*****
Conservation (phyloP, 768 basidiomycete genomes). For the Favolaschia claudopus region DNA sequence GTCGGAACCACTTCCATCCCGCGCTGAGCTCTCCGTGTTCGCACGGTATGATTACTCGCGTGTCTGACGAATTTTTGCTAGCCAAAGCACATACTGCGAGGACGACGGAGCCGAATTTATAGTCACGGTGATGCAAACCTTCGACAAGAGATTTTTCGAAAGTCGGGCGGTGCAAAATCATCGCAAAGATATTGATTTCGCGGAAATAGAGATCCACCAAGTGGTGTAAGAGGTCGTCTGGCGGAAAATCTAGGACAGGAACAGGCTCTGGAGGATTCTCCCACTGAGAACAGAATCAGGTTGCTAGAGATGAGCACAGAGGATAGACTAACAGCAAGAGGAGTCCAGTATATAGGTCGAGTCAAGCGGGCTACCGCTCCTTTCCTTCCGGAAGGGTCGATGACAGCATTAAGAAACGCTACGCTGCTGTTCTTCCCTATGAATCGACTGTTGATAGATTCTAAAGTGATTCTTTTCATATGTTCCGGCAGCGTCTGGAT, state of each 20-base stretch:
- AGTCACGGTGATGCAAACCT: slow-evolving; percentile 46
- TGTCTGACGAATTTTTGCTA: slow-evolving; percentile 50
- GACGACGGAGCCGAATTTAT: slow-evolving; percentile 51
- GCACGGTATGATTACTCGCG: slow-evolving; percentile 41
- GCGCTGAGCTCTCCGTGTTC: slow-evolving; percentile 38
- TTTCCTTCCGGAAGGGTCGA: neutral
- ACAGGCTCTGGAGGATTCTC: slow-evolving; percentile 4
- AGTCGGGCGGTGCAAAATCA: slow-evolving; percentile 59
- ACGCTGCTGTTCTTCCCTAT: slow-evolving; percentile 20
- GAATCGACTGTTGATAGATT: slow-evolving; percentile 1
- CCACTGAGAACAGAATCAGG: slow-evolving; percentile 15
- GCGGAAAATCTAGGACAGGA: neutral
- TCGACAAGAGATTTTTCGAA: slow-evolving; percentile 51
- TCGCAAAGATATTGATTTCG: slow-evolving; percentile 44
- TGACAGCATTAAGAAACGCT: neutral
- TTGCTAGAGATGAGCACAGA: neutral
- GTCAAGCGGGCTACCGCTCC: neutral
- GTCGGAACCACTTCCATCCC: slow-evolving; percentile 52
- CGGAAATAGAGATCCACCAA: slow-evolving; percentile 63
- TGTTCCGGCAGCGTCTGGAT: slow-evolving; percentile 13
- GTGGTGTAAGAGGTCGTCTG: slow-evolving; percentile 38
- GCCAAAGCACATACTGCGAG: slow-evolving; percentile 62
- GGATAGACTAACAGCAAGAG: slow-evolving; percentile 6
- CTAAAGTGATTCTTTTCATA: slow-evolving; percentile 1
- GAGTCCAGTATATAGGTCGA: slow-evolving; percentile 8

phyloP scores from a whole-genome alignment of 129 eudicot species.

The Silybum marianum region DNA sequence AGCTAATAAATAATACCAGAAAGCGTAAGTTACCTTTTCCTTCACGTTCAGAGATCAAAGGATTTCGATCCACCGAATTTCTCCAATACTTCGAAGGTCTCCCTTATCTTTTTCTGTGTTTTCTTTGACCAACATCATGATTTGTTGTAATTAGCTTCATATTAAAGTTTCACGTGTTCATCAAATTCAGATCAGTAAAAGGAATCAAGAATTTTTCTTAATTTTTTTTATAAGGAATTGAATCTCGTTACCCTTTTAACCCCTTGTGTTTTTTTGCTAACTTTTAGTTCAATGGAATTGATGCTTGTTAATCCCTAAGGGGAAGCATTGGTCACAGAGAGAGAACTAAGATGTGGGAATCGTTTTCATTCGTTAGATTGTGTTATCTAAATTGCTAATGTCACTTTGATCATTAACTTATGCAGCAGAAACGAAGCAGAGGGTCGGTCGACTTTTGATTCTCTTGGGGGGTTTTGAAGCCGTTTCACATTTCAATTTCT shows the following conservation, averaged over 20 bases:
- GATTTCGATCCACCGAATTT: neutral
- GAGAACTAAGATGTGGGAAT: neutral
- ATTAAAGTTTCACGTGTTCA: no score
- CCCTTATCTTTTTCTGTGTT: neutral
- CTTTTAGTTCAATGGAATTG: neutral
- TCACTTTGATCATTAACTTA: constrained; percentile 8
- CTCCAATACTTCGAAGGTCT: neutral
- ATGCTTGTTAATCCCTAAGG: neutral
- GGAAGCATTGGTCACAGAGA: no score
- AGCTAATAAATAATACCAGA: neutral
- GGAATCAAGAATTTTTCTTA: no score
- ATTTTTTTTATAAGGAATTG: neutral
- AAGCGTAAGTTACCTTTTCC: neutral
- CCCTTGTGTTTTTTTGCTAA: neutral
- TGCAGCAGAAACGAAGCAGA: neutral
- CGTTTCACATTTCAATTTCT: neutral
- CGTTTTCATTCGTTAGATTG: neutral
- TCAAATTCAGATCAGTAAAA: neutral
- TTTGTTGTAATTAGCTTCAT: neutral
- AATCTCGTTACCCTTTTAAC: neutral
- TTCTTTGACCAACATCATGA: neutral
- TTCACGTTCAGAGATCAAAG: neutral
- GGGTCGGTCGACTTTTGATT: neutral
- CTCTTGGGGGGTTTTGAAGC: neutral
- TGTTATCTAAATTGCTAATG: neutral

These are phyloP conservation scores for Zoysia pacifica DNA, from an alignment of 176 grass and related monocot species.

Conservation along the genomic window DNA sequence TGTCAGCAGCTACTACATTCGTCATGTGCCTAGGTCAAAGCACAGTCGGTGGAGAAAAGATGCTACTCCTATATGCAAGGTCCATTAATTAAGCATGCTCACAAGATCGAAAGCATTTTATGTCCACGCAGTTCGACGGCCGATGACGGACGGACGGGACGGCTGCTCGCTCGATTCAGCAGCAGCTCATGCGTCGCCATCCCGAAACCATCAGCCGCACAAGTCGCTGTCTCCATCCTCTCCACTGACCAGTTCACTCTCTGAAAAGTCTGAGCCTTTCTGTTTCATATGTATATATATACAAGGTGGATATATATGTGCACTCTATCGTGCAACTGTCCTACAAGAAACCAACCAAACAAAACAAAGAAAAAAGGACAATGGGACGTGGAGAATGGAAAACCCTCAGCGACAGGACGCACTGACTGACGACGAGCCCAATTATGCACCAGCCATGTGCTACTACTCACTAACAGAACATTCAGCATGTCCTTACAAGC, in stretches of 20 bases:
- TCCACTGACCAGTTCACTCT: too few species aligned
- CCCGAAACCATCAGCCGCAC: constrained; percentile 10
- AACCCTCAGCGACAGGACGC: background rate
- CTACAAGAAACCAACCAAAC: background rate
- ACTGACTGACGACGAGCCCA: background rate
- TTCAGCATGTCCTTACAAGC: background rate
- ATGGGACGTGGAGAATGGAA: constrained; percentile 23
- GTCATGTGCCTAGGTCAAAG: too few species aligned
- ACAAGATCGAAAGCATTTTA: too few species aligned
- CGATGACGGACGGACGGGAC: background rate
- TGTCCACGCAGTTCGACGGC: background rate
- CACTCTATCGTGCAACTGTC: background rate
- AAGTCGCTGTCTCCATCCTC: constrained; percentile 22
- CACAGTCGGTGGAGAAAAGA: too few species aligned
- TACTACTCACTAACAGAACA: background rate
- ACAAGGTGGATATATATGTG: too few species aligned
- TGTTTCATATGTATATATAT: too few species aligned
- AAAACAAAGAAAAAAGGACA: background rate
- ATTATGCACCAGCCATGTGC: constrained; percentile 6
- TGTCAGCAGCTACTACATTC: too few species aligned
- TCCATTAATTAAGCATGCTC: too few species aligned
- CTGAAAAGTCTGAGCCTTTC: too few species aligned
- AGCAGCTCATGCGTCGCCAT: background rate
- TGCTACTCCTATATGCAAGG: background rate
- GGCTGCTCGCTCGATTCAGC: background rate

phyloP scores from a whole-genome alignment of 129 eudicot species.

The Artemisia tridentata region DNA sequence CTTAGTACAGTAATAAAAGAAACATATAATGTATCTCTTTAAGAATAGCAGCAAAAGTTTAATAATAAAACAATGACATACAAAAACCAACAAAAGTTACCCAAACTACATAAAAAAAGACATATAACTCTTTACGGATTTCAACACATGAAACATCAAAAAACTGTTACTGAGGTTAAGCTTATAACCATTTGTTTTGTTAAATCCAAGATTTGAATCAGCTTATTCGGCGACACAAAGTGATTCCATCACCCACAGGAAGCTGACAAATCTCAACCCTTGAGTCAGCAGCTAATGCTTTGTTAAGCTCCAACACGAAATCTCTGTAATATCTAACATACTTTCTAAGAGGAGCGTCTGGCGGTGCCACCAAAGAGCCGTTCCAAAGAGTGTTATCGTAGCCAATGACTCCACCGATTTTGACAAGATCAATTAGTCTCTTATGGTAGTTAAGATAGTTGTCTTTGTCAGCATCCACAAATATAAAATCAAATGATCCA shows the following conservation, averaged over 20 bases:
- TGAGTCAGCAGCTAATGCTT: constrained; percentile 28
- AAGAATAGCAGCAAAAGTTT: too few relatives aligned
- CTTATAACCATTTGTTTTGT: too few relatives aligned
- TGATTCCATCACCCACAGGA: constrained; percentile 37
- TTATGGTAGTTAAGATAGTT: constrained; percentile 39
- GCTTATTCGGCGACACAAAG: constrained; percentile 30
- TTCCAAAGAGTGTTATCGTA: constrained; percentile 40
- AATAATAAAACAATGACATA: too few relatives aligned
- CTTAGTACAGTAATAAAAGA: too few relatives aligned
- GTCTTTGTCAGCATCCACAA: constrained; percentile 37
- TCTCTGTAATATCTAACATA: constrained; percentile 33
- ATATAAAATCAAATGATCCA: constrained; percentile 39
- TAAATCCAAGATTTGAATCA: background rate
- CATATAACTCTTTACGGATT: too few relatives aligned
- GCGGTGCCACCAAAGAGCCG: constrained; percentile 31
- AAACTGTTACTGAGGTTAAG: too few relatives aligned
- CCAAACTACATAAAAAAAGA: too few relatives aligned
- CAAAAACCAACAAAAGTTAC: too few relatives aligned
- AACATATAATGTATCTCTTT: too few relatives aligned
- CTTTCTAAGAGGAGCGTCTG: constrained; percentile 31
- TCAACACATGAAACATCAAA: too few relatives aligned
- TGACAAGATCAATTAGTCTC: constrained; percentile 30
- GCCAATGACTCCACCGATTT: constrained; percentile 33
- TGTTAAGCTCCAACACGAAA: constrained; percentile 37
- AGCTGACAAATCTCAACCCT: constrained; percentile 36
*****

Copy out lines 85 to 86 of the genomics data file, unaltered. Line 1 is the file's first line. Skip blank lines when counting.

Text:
- CTTATAACCATTTGTTTTGT: too few relatives aligned
- TGATTCCATCACCCACAGGA: constrained; percentile 37